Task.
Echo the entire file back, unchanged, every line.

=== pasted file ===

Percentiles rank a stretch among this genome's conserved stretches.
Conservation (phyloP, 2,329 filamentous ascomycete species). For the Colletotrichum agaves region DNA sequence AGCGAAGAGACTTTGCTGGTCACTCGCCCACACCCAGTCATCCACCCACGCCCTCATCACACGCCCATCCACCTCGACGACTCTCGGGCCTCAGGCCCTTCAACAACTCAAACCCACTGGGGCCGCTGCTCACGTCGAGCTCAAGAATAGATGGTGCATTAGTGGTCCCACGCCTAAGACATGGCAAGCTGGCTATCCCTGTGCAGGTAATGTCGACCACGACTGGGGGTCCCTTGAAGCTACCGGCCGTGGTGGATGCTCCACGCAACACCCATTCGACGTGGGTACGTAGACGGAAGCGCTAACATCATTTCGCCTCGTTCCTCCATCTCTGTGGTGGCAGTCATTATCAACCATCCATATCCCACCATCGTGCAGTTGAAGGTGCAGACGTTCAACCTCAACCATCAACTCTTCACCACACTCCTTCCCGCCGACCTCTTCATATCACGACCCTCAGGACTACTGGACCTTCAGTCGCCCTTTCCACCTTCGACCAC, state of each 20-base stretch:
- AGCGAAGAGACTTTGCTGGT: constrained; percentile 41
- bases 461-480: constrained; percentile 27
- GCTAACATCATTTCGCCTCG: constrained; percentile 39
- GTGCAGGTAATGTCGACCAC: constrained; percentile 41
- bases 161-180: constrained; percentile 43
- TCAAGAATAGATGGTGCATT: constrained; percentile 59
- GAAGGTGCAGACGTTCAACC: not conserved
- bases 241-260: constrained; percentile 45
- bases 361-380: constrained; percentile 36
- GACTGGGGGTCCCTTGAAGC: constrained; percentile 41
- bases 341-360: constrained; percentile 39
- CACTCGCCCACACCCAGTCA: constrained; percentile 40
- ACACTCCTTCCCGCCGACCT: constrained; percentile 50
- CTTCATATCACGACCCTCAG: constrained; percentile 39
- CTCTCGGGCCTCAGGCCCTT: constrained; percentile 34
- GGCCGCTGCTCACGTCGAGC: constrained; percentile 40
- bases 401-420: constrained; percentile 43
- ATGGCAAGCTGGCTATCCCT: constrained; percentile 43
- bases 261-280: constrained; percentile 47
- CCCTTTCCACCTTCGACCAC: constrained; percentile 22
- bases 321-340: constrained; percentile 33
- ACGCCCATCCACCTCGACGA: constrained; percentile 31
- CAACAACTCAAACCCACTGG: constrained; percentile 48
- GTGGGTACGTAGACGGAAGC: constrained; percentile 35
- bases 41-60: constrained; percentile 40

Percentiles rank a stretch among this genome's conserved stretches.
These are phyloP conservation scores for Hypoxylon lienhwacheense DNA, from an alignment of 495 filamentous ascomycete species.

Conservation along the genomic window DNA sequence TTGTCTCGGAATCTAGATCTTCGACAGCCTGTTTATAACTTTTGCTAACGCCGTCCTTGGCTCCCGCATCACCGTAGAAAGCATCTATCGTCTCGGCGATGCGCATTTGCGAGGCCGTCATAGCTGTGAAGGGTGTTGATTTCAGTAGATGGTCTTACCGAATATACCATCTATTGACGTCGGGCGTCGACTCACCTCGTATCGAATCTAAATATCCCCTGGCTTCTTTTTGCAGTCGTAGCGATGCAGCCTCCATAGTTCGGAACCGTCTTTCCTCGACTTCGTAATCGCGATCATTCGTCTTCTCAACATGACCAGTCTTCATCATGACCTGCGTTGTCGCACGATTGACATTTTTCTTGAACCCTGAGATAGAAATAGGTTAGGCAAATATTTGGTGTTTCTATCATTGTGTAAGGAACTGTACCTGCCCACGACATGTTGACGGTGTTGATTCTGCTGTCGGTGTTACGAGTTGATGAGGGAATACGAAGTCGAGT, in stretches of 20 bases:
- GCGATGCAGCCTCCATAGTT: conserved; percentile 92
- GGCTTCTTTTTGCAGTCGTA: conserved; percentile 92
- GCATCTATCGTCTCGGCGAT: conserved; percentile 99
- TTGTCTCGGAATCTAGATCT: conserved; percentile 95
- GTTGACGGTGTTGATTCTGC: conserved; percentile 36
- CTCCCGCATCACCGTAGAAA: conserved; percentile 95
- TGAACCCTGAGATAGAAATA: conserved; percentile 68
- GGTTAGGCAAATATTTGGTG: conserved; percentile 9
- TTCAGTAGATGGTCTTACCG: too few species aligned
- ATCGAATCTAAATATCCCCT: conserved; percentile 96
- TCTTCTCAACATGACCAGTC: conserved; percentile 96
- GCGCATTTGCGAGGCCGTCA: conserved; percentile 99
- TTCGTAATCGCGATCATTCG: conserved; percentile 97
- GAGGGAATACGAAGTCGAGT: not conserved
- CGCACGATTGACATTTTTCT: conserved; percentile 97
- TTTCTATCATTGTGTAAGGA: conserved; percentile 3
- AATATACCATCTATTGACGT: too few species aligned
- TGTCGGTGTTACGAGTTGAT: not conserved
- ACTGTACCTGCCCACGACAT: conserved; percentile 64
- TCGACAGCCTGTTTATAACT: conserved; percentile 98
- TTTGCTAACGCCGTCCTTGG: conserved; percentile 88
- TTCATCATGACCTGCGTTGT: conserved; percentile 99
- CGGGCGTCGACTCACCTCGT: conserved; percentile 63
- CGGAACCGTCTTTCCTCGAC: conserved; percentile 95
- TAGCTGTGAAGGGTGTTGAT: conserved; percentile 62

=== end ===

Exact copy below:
Percentiles rank a stretch among this genome's conserved stretches.
Conservation (phyloP, 2,329 filamentous ascomycete species). For the Colletotrichum agaves region DNA sequence AGCGAAGAGACTTTGCTGGTCACTCGCCCACACCCAGTCATCCACCCACGCCCTCATCACACGCCCATCCACCTCGACGACTCTCGGGCCTCAGGCCCTTCAACAACTCAAACCCACTGGGGCCGCTGCTCACGTCGAGCTCAAGAATAGATGGTGCATTAGTGGTCCCACGCCTAAGACATGGCAAGCTGGCTATCCCTGTGCAGGTAATGTCGACCACGACTGGGGGTCCCTTGAAGCTACCGGCCGTGGTGGATGCTCCACGCAACACCCATTCGACGTGGGTACGTAGACGGAAGCGCTAACATCATTTCGCCTCGTTCCTCCATCTCTGTGGTGGCAGTCATTATCAACCATCCATATCCCACCATCGTGCAGTTGAAGGTGCAGACGTTCAACCTCAACCATCAACTCTTCACCACACTCCTTCCCGCCGACCTCTTCATATCACGACCCTCAGGACTACTGGACCTTCAGTCGCCCTTTCCACCTTCGACCAC, state of each 20-base stretch:
- AGCGAAGAGACTTTGCTGGT: constrained; percentile 41
- bases 461-480: constrained; percentile 27
- GCTAACATCATTTCGCCTCG: constrained; percentile 39
- GTGCAGGTAATGTCGACCAC: constrained; percentile 41
- bases 161-180: constrained; percentile 43
- TCAAGAATAGATGGTGCATT: constrained; percentile 59
- GAAGGTGCAGACGTTCAACC: not conserved
- bases 241-260: constrained; percentile 45
- bases 361-380: constrained; percentile 36
- GACTGGGGGTCCCTTGAAGC: constrained; percentile 41
- bases 341-360: constrained; percentile 39
- CACTCGCCCACACCCAGTCA: constrained; percentile 40
- ACACTCCTTCCCGCCGACCT: constrained; percentile 50
- CTTCATATCACGACCCTCAG: constrained; percentile 39
- CTCTCGGGCCTCAGGCCCTT: constrained; percentile 34
- GGCCGCTGCTCACGTCGAGC: constrained; percentile 40
- bases 401-420: constrained; percentile 43
- ATGGCAAGCTGGCTATCCCT: constrained; percentile 43
- bases 261-280: constrained; percentile 47
- CCCTTTCCACCTTCGACCAC: constrained; percentile 22
- bases 321-340: constrained; percentile 33
- ACGCCCATCCACCTCGACGA: constrained; percentile 31
- CAACAACTCAAACCCACTGG: constrained; percentile 48
- GTGGGTACGTAGACGGAAGC: constrained; percentile 35
- bases 41-60: constrained; percentile 40

Percentiles rank a stretch among this genome's conserved stretches.
These are phyloP conservation scores for Hypoxylon lienhwacheense DNA, from an alignment of 495 filamentous ascomycete species.

Conservation along the genomic window DNA sequence TTGTCTCGGAATCTAGATCTTCGACAGCCTGTTTATAACTTTTGCTAACGCCGTCCTTGGCTCCCGCATCACCGTAGAAAGCATCTATCGTCTCGGCGATGCGCATTTGCGAGGCCGTCATAGCTGTGAAGGGTGTTGATTTCAGTAGATGGTCTTACCGAATATACCATCTATTGACGTCGGGCGTCGACTCACCTCGTATCGAATCTAAATATCCCCTGGCTTCTTTTTGCAGTCGTAGCGATGCAGCCTCCATAGTTCGGAACCGTCTTTCCTCGACTTCGTAATCGCGATCATTCGTCTTCTCAACATGACCAGTCTTCATCATGACCTGCGTTGTCGCACGATTGACATTTTTCTTGAACCCTGAGATAGAAATAGGTTAGGCAAATATTTGGTGTTTCTATCATTGTGTAAGGAACTGTACCTGCCCACGACATGTTGACGGTGTTGATTCTGCTGTCGGTGTTACGAGTTGATGAGGGAATACGAAGTCGAGT, in stretches of 20 bases:
- GCGATGCAGCCTCCATAGTT: conserved; percentile 92
- GGCTTCTTTTTGCAGTCGTA: conserved; percentile 92
- GCATCTATCGTCTCGGCGAT: conserved; percentile 99
- TTGTCTCGGAATCTAGATCT: conserved; percentile 95
- GTTGACGGTGTTGATTCTGC: conserved; percentile 36
- CTCCCGCATCACCGTAGAAA: conserved; percentile 95
- TGAACCCTGAGATAGAAATA: conserved; percentile 68
- GGTTAGGCAAATATTTGGTG: conserved; percentile 9
- TTCAGTAGATGGTCTTACCG: too few species aligned
- ATCGAATCTAAATATCCCCT: conserved; percentile 96
- TCTTCTCAACATGACCAGTC: conserved; percentile 96
- GCGCATTTGCGAGGCCGTCA: conserved; percentile 99
- TTCGTAATCGCGATCATTCG: conserved; percentile 97
- GAGGGAATACGAAGTCGAGT: not conserved
- CGCACGATTGACATTTTTCT: conserved; percentile 97
- TTTCTATCATTGTGTAAGGA: conserved; percentile 3
- AATATACCATCTATTGACGT: too few species aligned
- TGTCGGTGTTACGAGTTGAT: not conserved
- ACTGTACCTGCCCACGACAT: conserved; percentile 64
- TCGACAGCCTGTTTATAACT: conserved; percentile 98
- TTTGCTAACGCCGTCCTTGG: conserved; percentile 88
- TTCATCATGACCTGCGTTGT: conserved; percentile 99
- CGGGCGTCGACTCACCTCGT: conserved; percentile 63
- CGGAACCGTCTTTCCTCGAC: conserved; percentile 95
- TAGCTGTGAAGGGTGTTGAT: conserved; percentile 62